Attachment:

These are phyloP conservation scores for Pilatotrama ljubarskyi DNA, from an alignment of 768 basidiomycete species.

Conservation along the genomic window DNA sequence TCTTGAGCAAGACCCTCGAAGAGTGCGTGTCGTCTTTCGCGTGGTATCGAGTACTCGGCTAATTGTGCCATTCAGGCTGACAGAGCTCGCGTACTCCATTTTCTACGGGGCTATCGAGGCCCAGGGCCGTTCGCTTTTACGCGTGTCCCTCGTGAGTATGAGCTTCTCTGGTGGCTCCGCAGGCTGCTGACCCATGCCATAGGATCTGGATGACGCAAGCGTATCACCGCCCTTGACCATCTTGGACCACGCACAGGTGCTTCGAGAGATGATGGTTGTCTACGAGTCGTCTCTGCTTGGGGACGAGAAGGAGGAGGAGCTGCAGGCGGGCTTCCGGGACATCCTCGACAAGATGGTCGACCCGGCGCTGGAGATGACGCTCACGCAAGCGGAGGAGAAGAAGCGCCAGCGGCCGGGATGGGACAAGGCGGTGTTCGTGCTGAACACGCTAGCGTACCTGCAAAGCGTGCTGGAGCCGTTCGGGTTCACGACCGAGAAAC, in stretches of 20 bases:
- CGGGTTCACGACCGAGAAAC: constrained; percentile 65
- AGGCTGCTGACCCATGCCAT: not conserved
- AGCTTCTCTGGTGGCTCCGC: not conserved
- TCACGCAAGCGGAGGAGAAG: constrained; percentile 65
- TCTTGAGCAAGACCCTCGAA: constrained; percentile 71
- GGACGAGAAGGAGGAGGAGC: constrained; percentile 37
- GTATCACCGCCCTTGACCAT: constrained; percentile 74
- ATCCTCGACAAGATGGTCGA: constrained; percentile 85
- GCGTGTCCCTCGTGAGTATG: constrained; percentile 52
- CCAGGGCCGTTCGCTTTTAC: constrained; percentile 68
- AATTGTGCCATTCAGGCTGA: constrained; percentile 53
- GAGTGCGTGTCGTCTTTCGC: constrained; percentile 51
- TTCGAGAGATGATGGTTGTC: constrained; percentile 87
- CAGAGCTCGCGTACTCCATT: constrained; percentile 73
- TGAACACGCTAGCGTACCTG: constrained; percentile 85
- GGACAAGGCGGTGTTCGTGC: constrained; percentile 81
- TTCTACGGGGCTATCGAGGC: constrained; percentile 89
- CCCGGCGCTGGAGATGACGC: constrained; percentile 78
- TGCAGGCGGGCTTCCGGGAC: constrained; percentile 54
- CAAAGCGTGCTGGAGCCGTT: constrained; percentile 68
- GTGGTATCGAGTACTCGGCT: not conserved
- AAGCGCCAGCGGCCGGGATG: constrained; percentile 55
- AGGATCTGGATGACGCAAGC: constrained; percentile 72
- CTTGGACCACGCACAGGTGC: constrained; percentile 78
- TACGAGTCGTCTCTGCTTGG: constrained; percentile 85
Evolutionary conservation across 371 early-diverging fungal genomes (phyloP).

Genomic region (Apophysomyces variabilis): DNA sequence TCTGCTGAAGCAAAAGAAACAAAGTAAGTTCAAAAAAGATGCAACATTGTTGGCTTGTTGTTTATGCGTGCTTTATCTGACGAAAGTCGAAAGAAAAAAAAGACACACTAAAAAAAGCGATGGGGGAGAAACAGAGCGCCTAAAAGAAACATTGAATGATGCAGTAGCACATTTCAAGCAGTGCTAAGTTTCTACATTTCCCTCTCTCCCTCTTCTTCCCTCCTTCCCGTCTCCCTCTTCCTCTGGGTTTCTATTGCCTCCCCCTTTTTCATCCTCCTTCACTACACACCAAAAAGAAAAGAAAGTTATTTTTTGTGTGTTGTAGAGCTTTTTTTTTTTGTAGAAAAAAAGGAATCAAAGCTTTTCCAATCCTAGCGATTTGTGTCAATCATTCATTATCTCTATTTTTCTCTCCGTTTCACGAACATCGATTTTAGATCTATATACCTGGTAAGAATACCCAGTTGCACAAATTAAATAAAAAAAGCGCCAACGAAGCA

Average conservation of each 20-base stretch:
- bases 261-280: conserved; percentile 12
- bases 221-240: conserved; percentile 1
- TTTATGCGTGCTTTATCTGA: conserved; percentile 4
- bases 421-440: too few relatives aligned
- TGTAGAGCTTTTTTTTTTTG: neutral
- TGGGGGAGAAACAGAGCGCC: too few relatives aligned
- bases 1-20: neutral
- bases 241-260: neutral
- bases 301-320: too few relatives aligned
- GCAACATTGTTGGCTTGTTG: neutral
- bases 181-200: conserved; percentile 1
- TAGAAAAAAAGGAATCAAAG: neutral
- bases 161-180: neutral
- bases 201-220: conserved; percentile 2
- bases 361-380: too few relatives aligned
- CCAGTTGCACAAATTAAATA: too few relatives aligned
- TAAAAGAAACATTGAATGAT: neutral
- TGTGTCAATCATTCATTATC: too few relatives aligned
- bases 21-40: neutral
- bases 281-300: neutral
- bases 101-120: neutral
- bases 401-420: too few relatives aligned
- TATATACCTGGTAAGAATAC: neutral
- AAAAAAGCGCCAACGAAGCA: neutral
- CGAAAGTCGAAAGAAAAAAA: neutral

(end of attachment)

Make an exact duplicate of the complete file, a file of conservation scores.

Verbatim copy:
These are phyloP conservation scores for Pilatotrama ljubarskyi DNA, from an alignment of 768 basidiomycete species.

Conservation along the genomic window DNA sequence TCTTGAGCAAGACCCTCGAAGAGTGCGTGTCGTCTTTCGCGTGGTATCGAGTACTCGGCTAATTGTGCCATTCAGGCTGACAGAGCTCGCGTACTCCATTTTCTACGGGGCTATCGAGGCCCAGGGCCGTTCGCTTTTACGCGTGTCCCTCGTGAGTATGAGCTTCTCTGGTGGCTCCGCAGGCTGCTGACCCATGCCATAGGATCTGGATGACGCAAGCGTATCACCGCCCTTGACCATCTTGGACCACGCACAGGTGCTTCGAGAGATGATGGTTGTCTACGAGTCGTCTCTGCTTGGGGACGAGAAGGAGGAGGAGCTGCAGGCGGGCTTCCGGGACATCCTCGACAAGATGGTCGACCCGGCGCTGGAGATGACGCTCACGCAAGCGGAGGAGAAGAAGCGCCAGCGGCCGGGATGGGACAAGGCGGTGTTCGTGCTGAACACGCTAGCGTACCTGCAAAGCGTGCTGGAGCCGTTCGGGTTCACGACCGAGAAAC, in stretches of 20 bases:
- CGGGTTCACGACCGAGAAAC: constrained; percentile 65
- AGGCTGCTGACCCATGCCAT: not conserved
- AGCTTCTCTGGTGGCTCCGC: not conserved
- TCACGCAAGCGGAGGAGAAG: constrained; percentile 65
- TCTTGAGCAAGACCCTCGAA: constrained; percentile 71
- GGACGAGAAGGAGGAGGAGC: constrained; percentile 37
- GTATCACCGCCCTTGACCAT: constrained; percentile 74
- ATCCTCGACAAGATGGTCGA: constrained; percentile 85
- GCGTGTCCCTCGTGAGTATG: constrained; percentile 52
- CCAGGGCCGTTCGCTTTTAC: constrained; percentile 68
- AATTGTGCCATTCAGGCTGA: constrained; percentile 53
- GAGTGCGTGTCGTCTTTCGC: constrained; percentile 51
- TTCGAGAGATGATGGTTGTC: constrained; percentile 87
- CAGAGCTCGCGTACTCCATT: constrained; percentile 73
- TGAACACGCTAGCGTACCTG: constrained; percentile 85
- GGACAAGGCGGTGTTCGTGC: constrained; percentile 81
- TTCTACGGGGCTATCGAGGC: constrained; percentile 89
- CCCGGCGCTGGAGATGACGC: constrained; percentile 78
- TGCAGGCGGGCTTCCGGGAC: constrained; percentile 54
- CAAAGCGTGCTGGAGCCGTT: constrained; percentile 68
- GTGGTATCGAGTACTCGGCT: not conserved
- AAGCGCCAGCGGCCGGGATG: constrained; percentile 55
- AGGATCTGGATGACGCAAGC: constrained; percentile 72
- CTTGGACCACGCACAGGTGC: constrained; percentile 78
- TACGAGTCGTCTCTGCTTGG: constrained; percentile 85
Evolutionary conservation across 371 early-diverging fungal genomes (phyloP).

Genomic region (Apophysomyces variabilis): DNA sequence TCTGCTGAAGCAAAAGAAACAAAGTAAGTTCAAAAAAGATGCAACATTGTTGGCTTGTTGTTTATGCGTGCTTTATCTGACGAAAGTCGAAAGAAAAAAAAGACACACTAAAAAAAGCGATGGGGGAGAAACAGAGCGCCTAAAAGAAACATTGAATGATGCAGTAGCACATTTCAAGCAGTGCTAAGTTTCTACATTTCCCTCTCTCCCTCTTCTTCCCTCCTTCCCGTCTCCCTCTTCCTCTGGGTTTCTATTGCCTCCCCCTTTTTCATCCTCCTTCACTACACACCAAAAAGAAAAGAAAGTTATTTTTTGTGTGTTGTAGAGCTTTTTTTTTTTGTAGAAAAAAAGGAATCAAAGCTTTTCCAATCCTAGCGATTTGTGTCAATCATTCATTATCTCTATTTTTCTCTCCGTTTCACGAACATCGATTTTAGATCTATATACCTGGTAAGAATACCCAGTTGCACAAATTAAATAAAAAAAGCGCCAACGAAGCA

Average conservation of each 20-base stretch:
- bases 261-280: conserved; percentile 12
- bases 221-240: conserved; percentile 1
- TTTATGCGTGCTTTATCTGA: conserved; percentile 4
- bases 421-440: too few relatives aligned
- TGTAGAGCTTTTTTTTTTTG: neutral
- TGGGGGAGAAACAGAGCGCC: too few relatives aligned
- bases 1-20: neutral
- bases 241-260: neutral
- bases 301-320: too few relatives aligned
- GCAACATTGTTGGCTTGTTG: neutral
- bases 181-200: conserved; percentile 1
- TAGAAAAAAAGGAATCAAAG: neutral
- bases 161-180: neutral
- bases 201-220: conserved; percentile 2
- bases 361-380: too few relatives aligned
- CCAGTTGCACAAATTAAATA: too few relatives aligned
- TAAAAGAAACATTGAATGAT: neutral
- TGTGTCAATCATTCATTATC: too few relatives aligned
- bases 21-40: neutral
- bases 281-300: neutral
- bases 101-120: neutral
- bases 401-420: too few relatives aligned
- TATATACCTGGTAAGAATAC: neutral
- AAAAAAGCGCCAACGAAGCA: neutral
- CGAAAGTCGAAAGAAAAAAA: neutral